In the Midwest, morel mushrooms can be found in late April to mid-May. Morels are known as an early spring mushroom.
May 12, 1990 in Oregon, Illinois, a man found a giant Morel weight two pounds, measuring eleven and one-half inches and had a circumference of seven and one-half inches.
They say that a heavy snow fall will produce a great season. Most likely due to all the moisture the snow brings. Morels like a cold-snap after it has been warm for a few days. You need a few 70 degree days with a low in the 50’s at night; followed by a cold-snap and then warm weather again.
The morel mushrooms tend to grow around old apple orchards and dead elm trees and logs. Old stumps and fallen trees are a popular growing spot along with living white ash and maple trees.
When you see redbud trees beginning to bloom, the oak leaves just opening, and May apple plants popping up in the woods, it is time to put on your hiking boots, get out the Deep Woods Off, put on long pants and long sleeved shirts to protect you from the poison ivy and prickly bushes.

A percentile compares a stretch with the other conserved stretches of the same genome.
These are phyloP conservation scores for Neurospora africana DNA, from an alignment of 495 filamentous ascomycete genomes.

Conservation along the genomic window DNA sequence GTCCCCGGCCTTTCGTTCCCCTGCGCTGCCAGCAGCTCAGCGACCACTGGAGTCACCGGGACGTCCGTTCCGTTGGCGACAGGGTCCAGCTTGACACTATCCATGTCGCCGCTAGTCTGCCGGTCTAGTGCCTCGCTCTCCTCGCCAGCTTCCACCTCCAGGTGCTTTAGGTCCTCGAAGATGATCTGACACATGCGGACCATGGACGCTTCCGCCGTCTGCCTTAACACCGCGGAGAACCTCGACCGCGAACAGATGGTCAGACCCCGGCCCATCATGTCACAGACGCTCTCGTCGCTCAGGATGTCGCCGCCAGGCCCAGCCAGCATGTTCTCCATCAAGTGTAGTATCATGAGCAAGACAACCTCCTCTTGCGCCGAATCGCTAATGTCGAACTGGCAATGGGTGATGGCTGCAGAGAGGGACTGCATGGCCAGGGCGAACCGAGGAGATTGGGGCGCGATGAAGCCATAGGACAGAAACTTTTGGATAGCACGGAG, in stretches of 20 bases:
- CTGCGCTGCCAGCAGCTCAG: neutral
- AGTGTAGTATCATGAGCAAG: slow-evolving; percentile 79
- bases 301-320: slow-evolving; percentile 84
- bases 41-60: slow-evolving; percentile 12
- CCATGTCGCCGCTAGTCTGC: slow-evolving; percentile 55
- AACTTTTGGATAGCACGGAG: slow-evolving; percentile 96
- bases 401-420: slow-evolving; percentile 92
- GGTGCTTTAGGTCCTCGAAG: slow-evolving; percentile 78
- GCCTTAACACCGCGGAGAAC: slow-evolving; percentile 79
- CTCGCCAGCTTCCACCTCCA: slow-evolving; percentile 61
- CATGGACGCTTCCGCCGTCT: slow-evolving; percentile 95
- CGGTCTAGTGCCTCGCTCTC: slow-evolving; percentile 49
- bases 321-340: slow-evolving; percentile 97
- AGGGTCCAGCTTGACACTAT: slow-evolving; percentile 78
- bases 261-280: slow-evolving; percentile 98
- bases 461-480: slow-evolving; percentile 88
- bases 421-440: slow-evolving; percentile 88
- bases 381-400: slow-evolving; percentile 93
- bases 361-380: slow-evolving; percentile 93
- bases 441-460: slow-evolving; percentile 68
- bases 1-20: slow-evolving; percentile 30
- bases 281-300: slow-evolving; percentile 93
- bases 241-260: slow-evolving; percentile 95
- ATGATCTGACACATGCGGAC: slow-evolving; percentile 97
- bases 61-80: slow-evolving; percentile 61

Make sure you bring a compass or your GPS, a walking-stick to move the twigs, water and healthy snack, and a mesh or cloth bag for your treasured morels. Don’t use a plastic bag.
For the beginner, know your trees before you take your trek in the woods and always go with an experienced hunter. There are dangerous plants and fungi that can be lethal.
When you spot your morels, be gentle and clip or break them off so they will continue to grow for years.
Now go back to your campsite and prepare your treasure with plenty of butter.
Tidbit: This article is dedicated to my mother, Dorothy, Aunt Vi, and Aunt Jeanann who taught me how to hunt mushrooms from the age of three. And don’t smoke in the woods!